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The Aftermath of the EU Referendum

Two months on from the prediction by some of a catastrophe and the world seems to be much the same. Instead of having an explosive effect, the aftermath of the EU referendum seems to have more in common with Kilauea than Krakatoa.
Yes, there is still a lot of noise from the politicians from both sides of the argument and some less than kind words from Brussels, but we are all still going on with our lives in the same way.

So, rather than speculate about what might happen, let us have a look at how some of these subtle changes are affecting us in a financial sense. On the night of the vote all the signs were that we would remain and that the following morning the stock markets would rise from their low point. When we woke early on the twenty fourth, sterling had fallen against the dollar, all the UK stock indices were down and the European stocks, especially the Italian, had fallen even further.

Since that time the UK’s leading index of large companies has risen 14% and even the mid cap index has moved forward by 19%. Many of these companies will be buoyed by increased opportunities for exporting and receiving more pounds for the dollars and euros profits they are bringing back to the UK.

The actions of the Bank of England

All this sounds positive for investors, but the actions of the Bank of England may end up having a more significant effect on many peoples’ daily lives. Lowering the base rate is great for mortgage owners, but damaging for savers dependant on the interest from their savings accounts. However, the biggest damage is being done to people about to retire.
A single life annuity for a male reaching retirement this year is now as low as 4.4% as result of lowering the base rate. The obvious problem is that retirees will need to have a bigger pension pot to pay for retirement which is likely to result in many having to continue to work part time or delay retirement altogether.  Following the Dot.com bubble, the pension industry created Pension Lifestyling to protect you from falling stock markets in the run up to retirement. With pension pots performing quite well it is a real shame to see many people being punished at the end of the working life by low annuity rates.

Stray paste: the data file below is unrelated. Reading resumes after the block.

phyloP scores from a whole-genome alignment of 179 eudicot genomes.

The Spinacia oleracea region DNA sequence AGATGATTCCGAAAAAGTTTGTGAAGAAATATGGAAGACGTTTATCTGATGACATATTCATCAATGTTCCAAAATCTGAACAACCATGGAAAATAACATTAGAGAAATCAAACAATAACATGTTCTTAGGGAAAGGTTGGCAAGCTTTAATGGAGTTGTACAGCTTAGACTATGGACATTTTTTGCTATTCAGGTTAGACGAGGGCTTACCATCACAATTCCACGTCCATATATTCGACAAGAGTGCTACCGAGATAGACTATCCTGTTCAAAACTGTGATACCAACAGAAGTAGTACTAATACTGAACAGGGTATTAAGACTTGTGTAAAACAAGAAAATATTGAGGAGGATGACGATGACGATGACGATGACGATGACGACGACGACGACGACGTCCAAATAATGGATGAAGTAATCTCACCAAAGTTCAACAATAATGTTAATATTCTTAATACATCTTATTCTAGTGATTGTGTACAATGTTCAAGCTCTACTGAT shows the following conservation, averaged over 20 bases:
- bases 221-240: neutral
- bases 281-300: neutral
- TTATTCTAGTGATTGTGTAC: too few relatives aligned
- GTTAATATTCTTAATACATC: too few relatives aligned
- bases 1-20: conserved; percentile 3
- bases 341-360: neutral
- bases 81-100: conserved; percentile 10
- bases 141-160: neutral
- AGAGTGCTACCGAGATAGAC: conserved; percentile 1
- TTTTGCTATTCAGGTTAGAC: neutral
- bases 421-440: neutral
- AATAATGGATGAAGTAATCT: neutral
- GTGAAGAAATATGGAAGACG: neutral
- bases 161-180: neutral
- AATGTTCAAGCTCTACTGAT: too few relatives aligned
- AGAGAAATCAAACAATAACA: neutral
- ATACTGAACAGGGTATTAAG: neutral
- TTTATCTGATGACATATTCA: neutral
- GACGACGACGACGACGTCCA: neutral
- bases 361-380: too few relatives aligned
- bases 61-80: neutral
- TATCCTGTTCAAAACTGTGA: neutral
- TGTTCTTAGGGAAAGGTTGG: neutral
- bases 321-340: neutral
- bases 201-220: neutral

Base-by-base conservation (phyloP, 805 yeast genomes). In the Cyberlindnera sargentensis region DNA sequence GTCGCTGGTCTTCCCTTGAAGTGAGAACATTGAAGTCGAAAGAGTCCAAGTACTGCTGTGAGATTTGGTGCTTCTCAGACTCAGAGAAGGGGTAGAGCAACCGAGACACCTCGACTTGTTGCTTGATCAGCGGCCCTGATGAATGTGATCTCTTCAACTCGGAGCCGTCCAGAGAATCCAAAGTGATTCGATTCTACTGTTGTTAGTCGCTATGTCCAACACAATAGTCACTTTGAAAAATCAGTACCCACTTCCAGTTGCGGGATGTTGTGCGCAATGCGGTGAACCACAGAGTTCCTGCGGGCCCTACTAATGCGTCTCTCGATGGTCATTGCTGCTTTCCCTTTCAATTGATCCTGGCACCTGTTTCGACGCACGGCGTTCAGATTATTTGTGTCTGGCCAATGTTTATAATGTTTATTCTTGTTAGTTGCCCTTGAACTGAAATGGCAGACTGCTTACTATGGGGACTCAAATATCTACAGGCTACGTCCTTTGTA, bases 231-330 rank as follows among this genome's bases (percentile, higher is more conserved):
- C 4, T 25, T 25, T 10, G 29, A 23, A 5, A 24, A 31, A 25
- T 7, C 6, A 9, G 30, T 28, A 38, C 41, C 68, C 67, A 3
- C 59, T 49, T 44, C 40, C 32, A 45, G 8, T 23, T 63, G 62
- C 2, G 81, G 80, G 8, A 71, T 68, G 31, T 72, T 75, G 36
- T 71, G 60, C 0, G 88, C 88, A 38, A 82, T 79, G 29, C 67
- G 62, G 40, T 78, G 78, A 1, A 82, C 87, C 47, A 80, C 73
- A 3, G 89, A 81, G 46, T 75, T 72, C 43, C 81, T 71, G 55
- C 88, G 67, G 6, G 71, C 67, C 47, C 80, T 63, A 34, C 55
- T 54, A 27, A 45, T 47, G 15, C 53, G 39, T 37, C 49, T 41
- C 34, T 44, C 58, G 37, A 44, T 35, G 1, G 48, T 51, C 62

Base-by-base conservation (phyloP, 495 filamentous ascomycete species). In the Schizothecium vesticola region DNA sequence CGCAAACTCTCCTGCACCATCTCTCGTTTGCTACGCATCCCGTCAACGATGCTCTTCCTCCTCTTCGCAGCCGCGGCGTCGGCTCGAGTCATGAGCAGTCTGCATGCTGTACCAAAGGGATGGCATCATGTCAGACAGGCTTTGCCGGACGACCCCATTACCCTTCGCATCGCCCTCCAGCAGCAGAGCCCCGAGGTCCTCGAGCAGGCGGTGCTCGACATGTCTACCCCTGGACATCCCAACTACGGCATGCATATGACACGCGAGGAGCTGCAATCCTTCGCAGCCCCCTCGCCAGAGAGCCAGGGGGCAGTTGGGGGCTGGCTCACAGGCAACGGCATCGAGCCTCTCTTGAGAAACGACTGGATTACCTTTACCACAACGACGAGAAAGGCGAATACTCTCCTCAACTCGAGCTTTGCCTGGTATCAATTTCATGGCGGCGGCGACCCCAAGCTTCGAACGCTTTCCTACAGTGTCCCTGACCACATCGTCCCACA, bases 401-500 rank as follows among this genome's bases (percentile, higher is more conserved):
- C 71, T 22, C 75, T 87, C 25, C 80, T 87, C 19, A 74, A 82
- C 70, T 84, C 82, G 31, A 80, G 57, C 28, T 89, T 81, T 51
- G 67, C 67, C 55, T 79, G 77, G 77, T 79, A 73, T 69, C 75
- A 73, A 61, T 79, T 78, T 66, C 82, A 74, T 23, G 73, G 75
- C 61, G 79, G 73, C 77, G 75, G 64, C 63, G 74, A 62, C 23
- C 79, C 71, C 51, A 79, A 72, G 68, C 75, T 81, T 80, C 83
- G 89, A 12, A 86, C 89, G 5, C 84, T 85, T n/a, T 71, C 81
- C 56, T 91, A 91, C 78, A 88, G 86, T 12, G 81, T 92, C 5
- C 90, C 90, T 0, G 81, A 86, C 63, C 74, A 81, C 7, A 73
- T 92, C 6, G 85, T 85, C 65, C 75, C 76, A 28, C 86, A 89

Low sterling exchange rates will see the cost of some household items rise, which in turn may put pressure on wages and inflation in the future. Pensioners are particularly vulnerable to inflation which could see the fixed income offered by annuities devalue rapidly leaving many of today’s pensioners to struggle financially.


The Panorama’s Pension Rip Offs Exposed program in July showed the fragility of the pensions market with people seeking higher returns unaware of the risks. The industry is plagued by the ‘Non Advice’ sector that make it very difficult for desperate investors to identify professional and qualified Wealth Managers because they are focusing on the potential for higher returns rather than the qualifications and commissions paid to the salesperson in front them. If in doubt, you can look on the FCA register [https://register.fca.org.uk/] to see if your adviser is still active.

If the person is not listed as active they will not be authorised to provide financial advice. I mention this because the lower the annuity rates fall the higher the Cash Equivalent Transfer Values for final salary schemes will become. This leads people to consider leaving the relative safety of minimum income guarantees and rising incomes of these schemes in favour of the death and inheritance tax benefits offered by Flexi-Access drawdown.

Flexi-Access drawdown is becoming common

Which brings me to my second point, Flexi-Access drawdown is becoming increasingly common, even for people with lower attitudes to investment risk. Generally, only people willing to accept the minimum of a moderate investment risk profile would have been recommended a Flexi-Access drawdown plan to avoid buying an annuity. Flexi-Access Drawdown carries greater investment risks, is more costly and you could see you run out of funds before the end of your life compared with an annuity.

If you are considering opting for Flexi-access drawdown you need to ensure that the investment strategy is within your comfort zone and realistic to achieve your goals. Your adviser should be insisting on regular investment reviews to make sure that your portfolio is adapted to deal with the changes in the global economy and that it is able to continue to meet your income needs.

We can all sail when the waters are calm, but I would recommend that all potential sailors report to the coastguard before setting off. Pension rule changes have created more options, more complexity and increased the risk of running out of funds before the end of your retirement. A free consultation with a Wealth Manager might save your lifestyle in retirement.

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